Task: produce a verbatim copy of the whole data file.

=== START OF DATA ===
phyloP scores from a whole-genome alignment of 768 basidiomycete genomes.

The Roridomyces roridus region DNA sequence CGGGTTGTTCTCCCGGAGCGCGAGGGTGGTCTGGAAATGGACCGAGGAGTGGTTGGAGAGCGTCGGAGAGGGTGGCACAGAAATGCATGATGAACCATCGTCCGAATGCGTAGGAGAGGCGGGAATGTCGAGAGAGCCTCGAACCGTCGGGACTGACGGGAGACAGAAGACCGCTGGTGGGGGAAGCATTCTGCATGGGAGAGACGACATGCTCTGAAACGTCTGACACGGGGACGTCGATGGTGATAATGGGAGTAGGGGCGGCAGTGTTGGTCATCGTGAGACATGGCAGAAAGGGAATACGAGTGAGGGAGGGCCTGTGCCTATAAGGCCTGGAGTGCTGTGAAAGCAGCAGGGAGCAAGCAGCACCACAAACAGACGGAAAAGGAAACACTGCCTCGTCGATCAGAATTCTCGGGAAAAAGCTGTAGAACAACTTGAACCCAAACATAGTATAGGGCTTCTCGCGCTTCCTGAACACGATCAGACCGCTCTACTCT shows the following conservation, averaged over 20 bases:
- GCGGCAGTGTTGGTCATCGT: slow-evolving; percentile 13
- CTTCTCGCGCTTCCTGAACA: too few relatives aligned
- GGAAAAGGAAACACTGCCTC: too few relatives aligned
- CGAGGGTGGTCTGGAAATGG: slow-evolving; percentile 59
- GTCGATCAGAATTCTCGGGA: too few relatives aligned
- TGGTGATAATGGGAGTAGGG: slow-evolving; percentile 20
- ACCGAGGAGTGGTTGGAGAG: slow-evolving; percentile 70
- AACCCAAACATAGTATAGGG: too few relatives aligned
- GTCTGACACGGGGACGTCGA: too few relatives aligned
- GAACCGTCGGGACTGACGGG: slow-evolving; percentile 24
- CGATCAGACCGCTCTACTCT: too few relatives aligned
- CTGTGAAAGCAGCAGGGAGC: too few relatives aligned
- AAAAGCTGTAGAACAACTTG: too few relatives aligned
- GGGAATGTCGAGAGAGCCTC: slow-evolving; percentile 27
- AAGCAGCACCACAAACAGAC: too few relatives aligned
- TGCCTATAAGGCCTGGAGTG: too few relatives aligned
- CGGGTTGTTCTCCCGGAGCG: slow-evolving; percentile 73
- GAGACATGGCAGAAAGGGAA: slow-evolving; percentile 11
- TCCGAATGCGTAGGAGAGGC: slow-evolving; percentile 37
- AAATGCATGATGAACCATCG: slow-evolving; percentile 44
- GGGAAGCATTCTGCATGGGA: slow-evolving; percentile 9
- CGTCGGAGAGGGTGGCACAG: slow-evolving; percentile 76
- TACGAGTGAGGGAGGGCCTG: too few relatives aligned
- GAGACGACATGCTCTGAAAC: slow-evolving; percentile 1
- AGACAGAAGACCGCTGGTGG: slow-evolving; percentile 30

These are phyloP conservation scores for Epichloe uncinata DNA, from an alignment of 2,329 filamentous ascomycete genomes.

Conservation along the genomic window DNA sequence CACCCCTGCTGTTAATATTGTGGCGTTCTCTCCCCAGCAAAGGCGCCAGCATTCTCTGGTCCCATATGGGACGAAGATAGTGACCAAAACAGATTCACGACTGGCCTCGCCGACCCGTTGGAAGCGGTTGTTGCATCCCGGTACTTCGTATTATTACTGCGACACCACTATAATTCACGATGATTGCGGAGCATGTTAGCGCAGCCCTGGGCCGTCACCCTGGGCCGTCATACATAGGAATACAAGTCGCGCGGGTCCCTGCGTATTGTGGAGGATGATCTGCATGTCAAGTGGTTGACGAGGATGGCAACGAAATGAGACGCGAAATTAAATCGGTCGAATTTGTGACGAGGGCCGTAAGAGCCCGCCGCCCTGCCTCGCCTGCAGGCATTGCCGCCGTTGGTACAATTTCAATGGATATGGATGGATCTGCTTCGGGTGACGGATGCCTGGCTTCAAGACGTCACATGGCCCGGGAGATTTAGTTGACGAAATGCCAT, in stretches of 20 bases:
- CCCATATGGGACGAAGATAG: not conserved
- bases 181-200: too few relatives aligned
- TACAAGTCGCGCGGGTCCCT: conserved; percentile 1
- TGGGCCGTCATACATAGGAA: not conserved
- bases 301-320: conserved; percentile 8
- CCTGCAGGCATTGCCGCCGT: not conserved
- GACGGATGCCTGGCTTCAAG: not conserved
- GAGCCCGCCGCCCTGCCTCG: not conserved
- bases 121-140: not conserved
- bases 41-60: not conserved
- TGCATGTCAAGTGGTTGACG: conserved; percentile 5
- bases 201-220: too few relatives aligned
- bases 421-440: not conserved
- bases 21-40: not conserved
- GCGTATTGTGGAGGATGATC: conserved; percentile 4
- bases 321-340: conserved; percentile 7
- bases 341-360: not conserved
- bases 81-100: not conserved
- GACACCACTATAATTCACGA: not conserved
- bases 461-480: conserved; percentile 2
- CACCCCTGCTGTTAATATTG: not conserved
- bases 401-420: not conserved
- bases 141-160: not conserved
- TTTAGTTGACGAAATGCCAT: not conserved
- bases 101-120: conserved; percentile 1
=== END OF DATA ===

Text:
phyloP scores from a whole-genome alignment of 768 basidiomycete genomes.

The Roridomyces roridus region DNA sequence CGGGTTGTTCTCCCGGAGCGCGAGGGTGGTCTGGAAATGGACCGAGGAGTGGTTGGAGAGCGTCGGAGAGGGTGGCACAGAAATGCATGATGAACCATCGTCCGAATGCGTAGGAGAGGCGGGAATGTCGAGAGAGCCTCGAACCGTCGGGACTGACGGGAGACAGAAGACCGCTGGTGGGGGAAGCATTCTGCATGGGAGAGACGACATGCTCTGAAACGTCTGACACGGGGACGTCGATGGTGATAATGGGAGTAGGGGCGGCAGTGTTGGTCATCGTGAGACATGGCAGAAAGGGAATACGAGTGAGGGAGGGCCTGTGCCTATAAGGCCTGGAGTGCTGTGAAAGCAGCAGGGAGCAAGCAGCACCACAAACAGACGGAAAAGGAAACACTGCCTCGTCGATCAGAATTCTCGGGAAAAAGCTGTAGAACAACTTGAACCCAAACATAGTATAGGGCTTCTCGCGCTTCCTGAACACGATCAGACCGCTCTACTCT shows the following conservation, averaged over 20 bases:
- GCGGCAGTGTTGGTCATCGT: slow-evolving; percentile 13
- CTTCTCGCGCTTCCTGAACA: too few relatives aligned
- GGAAAAGGAAACACTGCCTC: too few relatives aligned
- CGAGGGTGGTCTGGAAATGG: slow-evolving; percentile 59
- GTCGATCAGAATTCTCGGGA: too few relatives aligned
- TGGTGATAATGGGAGTAGGG: slow-evolving; percentile 20
- ACCGAGGAGTGGTTGGAGAG: slow-evolving; percentile 70
- AACCCAAACATAGTATAGGG: too few relatives aligned
- GTCTGACACGGGGACGTCGA: too few relatives aligned
- GAACCGTCGGGACTGACGGG: slow-evolving; percentile 24
- CGATCAGACCGCTCTACTCT: too few relatives aligned
- CTGTGAAAGCAGCAGGGAGC: too few relatives aligned
- AAAAGCTGTAGAACAACTTG: too few relatives aligned
- GGGAATGTCGAGAGAGCCTC: slow-evolving; percentile 27
- AAGCAGCACCACAAACAGAC: too few relatives aligned
- TGCCTATAAGGCCTGGAGTG: too few relatives aligned
- CGGGTTGTTCTCCCGGAGCG: slow-evolving; percentile 73
- GAGACATGGCAGAAAGGGAA: slow-evolving; percentile 11
- TCCGAATGCGTAGGAGAGGC: slow-evolving; percentile 37
- AAATGCATGATGAACCATCG: slow-evolving; percentile 44
- GGGAAGCATTCTGCATGGGA: slow-evolving; percentile 9
- CGTCGGAGAGGGTGGCACAG: slow-evolving; percentile 76
- TACGAGTGAGGGAGGGCCTG: too few relatives aligned
- GAGACGACATGCTCTGAAAC: slow-evolving; percentile 1
- AGACAGAAGACCGCTGGTGG: slow-evolving; percentile 30

These are phyloP conservation scores for Epichloe uncinata DNA, from an alignment of 2,329 filamentous ascomycete genomes.

Conservation along the genomic window DNA sequence CACCCCTGCTGTTAATATTGTGGCGTTCTCTCCCCAGCAAAGGCGCCAGCATTCTCTGGTCCCATATGGGACGAAGATAGTGACCAAAACAGATTCACGACTGGCCTCGCCGACCCGTTGGAAGCGGTTGTTGCATCCCGGTACTTCGTATTATTACTGCGACACCACTATAATTCACGATGATTGCGGAGCATGTTAGCGCAGCCCTGGGCCGTCACCCTGGGCCGTCATACATAGGAATACAAGTCGCGCGGGTCCCTGCGTATTGTGGAGGATGATCTGCATGTCAAGTGGTTGACGAGGATGGCAACGAAATGAGACGCGAAATTAAATCGGTCGAATTTGTGACGAGGGCCGTAAGAGCCCGCCGCCCTGCCTCGCCTGCAGGCATTGCCGCCGTTGGTACAATTTCAATGGATATGGATGGATCTGCTTCGGGTGACGGATGCCTGGCTTCAAGACGTCACATGGCCCGGGAGATTTAGTTGACGAAATGCCAT, in stretches of 20 bases:
- CCCATATGGGACGAAGATAG: not conserved
- bases 181-200: too few relatives aligned
- TACAAGTCGCGCGGGTCCCT: conserved; percentile 1
- TGGGCCGTCATACATAGGAA: not conserved
- bases 301-320: conserved; percentile 8
- CCTGCAGGCATTGCCGCCGT: not conserved
- GACGGATGCCTGGCTTCAAG: not conserved
- GAGCCCGCCGCCCTGCCTCG: not conserved
- bases 121-140: not conserved
- bases 41-60: not conserved
- TGCATGTCAAGTGGTTGACG: conserved; percentile 5
- bases 201-220: too few relatives aligned
- bases 421-440: not conserved
- bases 21-40: not conserved
- GCGTATTGTGGAGGATGATC: conserved; percentile 4
- bases 321-340: conserved; percentile 7
- bases 341-360: not conserved
- bases 81-100: not conserved
- GACACCACTATAATTCACGA: not conserved
- bases 461-480: conserved; percentile 2
- CACCCCTGCTGTTAATATTG: not conserved
- bases 401-420: not conserved
- bases 141-160: not conserved
- TTTAGTTGACGAAATGCCAT: not conserved
- bases 101-120: conserved; percentile 1